Shakir Waheib, a senior member of Isis, stands next to a burning police car in Anbar Province, Iraq
The reaction to Tony Blair’s “Iraq, Syria and the Middle East: an Essay”, published by his office on 14 June – not least John Prescott’s suggestion that the former Labour prime minister wanted to take Britain “back to the Crusades” – is a reminder of the old adage about how we often end up fighting the last war. When it comes to western involvement in the Middle East, we have too many to choose from – and that includes the wars we haven’t fought, as well as the ones we have.
It is certainly the case that the west’s new bogeyman, Isis – the Islamic State of Iraq and al-Sham – did not exist before the invasion of Iraq in 2003, and cannot be understood without it. Isis grew out of al-Qaeda in Iraq and was formed in response to western intervention there. The guerrilla group’s current leader, Abu-Bakr al-Baghdadi, was held captive by US forces from 2005 to 2009.
It is equally true, however, that western non-intervention in Syria has allowed Isis to flourish and become the dominant force across swaths of the country, giving it the perfect platform for its swift and bloody incursion into Iraq.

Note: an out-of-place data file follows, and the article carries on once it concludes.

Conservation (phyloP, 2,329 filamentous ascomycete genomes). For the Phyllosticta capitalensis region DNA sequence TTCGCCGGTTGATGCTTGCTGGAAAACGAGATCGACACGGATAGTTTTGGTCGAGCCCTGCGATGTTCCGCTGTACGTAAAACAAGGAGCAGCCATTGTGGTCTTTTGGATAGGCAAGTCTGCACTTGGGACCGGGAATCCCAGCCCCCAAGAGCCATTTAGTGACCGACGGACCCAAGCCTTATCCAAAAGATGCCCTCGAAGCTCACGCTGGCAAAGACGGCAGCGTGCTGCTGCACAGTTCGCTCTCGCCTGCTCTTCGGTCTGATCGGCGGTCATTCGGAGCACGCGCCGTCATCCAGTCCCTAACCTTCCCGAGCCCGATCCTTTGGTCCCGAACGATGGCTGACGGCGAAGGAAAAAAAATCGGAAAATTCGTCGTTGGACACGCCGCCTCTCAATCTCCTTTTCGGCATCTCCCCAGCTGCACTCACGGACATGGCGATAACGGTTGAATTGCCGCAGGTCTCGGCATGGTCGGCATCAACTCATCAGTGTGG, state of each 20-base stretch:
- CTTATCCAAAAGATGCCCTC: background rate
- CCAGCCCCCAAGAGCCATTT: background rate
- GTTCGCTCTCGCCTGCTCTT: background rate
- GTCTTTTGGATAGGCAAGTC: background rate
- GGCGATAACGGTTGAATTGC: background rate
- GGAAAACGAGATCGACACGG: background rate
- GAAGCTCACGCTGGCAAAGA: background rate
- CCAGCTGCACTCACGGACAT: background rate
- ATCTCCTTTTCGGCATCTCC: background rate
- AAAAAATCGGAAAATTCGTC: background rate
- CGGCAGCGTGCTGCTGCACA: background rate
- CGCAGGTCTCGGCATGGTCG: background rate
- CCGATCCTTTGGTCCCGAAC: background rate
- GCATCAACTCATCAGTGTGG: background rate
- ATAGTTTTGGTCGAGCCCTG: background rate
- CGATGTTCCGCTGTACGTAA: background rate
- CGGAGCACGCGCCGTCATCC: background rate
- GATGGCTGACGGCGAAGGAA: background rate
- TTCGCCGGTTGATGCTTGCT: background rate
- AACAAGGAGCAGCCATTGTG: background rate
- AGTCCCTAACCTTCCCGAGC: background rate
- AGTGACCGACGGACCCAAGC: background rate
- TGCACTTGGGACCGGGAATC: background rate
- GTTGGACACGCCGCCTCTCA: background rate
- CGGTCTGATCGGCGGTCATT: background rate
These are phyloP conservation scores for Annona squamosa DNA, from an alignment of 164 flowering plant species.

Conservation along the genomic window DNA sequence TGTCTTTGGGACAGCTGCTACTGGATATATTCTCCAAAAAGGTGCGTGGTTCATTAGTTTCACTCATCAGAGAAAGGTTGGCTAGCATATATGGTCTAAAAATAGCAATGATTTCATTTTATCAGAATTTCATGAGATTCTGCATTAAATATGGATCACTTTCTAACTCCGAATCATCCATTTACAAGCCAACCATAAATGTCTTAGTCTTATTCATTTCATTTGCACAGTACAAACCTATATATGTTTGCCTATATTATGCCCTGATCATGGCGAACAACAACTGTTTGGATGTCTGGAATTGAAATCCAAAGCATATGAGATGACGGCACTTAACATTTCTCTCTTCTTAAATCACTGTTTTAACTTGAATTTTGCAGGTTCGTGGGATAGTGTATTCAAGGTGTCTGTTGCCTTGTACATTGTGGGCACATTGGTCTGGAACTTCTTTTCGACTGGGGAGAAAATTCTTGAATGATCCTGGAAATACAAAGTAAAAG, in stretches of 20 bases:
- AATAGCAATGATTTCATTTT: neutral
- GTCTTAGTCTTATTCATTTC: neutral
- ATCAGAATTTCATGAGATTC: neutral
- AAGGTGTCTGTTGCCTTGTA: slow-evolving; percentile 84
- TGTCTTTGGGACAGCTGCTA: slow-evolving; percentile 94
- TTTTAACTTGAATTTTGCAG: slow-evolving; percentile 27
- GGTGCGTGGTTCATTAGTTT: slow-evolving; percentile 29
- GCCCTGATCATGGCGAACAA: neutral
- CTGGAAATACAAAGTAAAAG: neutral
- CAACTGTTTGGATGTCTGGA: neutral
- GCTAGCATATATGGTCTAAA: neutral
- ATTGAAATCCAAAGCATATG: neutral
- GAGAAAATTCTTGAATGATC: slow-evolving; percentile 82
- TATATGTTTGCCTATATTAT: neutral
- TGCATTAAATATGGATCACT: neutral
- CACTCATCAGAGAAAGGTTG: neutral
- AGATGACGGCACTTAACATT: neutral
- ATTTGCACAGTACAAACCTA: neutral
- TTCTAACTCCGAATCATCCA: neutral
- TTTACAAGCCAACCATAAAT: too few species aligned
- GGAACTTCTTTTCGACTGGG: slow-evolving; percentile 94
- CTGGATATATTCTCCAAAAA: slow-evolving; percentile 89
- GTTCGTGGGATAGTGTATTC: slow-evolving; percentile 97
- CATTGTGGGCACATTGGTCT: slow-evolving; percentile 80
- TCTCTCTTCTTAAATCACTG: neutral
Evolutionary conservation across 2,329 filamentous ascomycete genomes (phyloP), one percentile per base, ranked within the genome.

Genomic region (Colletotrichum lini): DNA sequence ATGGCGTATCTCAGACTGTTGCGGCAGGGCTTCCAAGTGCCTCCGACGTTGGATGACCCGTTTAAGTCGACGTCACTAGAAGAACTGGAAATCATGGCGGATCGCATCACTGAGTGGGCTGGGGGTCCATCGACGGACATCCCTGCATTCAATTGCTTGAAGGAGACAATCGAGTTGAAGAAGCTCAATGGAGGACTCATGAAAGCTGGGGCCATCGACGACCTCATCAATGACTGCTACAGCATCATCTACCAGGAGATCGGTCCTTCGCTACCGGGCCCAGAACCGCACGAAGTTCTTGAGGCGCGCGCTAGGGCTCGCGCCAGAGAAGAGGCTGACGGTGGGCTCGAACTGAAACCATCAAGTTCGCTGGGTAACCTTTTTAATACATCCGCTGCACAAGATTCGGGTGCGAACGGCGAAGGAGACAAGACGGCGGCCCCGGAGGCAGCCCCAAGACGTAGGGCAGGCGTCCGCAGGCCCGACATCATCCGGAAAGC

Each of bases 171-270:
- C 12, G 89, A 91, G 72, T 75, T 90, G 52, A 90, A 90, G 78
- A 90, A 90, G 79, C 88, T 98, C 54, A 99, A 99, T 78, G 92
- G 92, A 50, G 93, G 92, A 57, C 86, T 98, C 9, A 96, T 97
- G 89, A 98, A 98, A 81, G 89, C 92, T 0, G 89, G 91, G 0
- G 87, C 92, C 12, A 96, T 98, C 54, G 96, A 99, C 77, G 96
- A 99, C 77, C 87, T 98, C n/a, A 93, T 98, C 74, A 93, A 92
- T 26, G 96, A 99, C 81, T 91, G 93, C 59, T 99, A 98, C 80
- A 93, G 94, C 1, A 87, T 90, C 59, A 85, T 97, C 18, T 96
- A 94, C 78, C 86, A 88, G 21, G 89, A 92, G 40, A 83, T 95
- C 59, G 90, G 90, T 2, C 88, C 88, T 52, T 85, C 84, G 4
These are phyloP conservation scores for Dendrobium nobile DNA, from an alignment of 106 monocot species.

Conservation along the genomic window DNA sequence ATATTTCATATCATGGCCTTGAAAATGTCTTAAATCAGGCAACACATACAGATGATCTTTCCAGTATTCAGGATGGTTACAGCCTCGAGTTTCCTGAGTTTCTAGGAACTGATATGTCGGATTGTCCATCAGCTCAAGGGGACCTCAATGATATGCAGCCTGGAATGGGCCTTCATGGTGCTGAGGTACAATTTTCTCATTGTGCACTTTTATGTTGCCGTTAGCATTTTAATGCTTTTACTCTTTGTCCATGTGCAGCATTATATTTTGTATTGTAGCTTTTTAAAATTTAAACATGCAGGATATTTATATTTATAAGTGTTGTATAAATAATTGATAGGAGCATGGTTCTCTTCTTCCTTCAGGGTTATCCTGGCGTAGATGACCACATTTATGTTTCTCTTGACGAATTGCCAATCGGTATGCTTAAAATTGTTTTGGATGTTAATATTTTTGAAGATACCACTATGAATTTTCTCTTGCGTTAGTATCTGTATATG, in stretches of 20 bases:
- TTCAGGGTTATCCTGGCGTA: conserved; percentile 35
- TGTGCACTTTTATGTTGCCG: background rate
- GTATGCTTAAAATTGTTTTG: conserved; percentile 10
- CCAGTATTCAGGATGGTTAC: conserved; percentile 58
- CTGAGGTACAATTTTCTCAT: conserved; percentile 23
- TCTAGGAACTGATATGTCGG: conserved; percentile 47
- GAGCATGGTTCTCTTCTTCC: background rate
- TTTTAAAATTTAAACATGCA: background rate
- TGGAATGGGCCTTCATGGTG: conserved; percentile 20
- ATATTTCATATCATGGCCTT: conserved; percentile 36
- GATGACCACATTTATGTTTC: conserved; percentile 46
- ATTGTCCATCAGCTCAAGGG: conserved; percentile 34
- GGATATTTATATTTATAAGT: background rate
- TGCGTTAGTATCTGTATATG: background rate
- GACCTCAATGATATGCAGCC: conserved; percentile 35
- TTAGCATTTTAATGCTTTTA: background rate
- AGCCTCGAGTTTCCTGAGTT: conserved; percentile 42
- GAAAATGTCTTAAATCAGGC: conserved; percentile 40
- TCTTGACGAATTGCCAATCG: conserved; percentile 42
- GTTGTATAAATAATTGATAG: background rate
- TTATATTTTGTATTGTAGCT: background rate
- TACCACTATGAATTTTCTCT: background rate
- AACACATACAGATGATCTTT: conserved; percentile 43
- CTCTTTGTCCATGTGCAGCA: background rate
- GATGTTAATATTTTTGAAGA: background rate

The Syrian civil war has been raging for three years. The one purported success that western policy has to its name is the partial disarmament of Bashar al-Assad’s chemical weapons stockpile, despite suggestions that only a fraction has been declared to inspectors, and that some weapons are still being deployed. Incredibly, given the death of an estimated 1,400 people in a sarin gas attack by the Assad regime in August last year in the suburbs of Damascus, this now looks like something of a sideshow.
On every other index, the western diplomatic failure in Syria has been acute. US support for the rapidly dwindling number of moderates in the Syrian opposition, which has increased to the sending of “light arms” since January, is over a year too late to yield any success. Now, even the most unambitious bottom line of the western approach – containment of the problem within Syria – has disintegrated.
Yet it is worth remembering that many of the circumstances facilitating the rise of Isis are out of western control: an open Turkish border with relative freedom for jihadist networks to travel back and forth; extensive funding from the Gulf states; Assad’s previous tacit encouragement of Isis’s forebears (releasing prisoners to fight the coalition forces during the Iraqi insurgency); and, since the civil war in Syria began, the decision of the Assad regime to expend more energy against the rivals of Isis within the Syrian opposition.
Though it is flimsy, something of a Faustian bargain has existed between the two, with Isis even selling assets – such as oil from the territory that it controls – back to the regime in Damascus.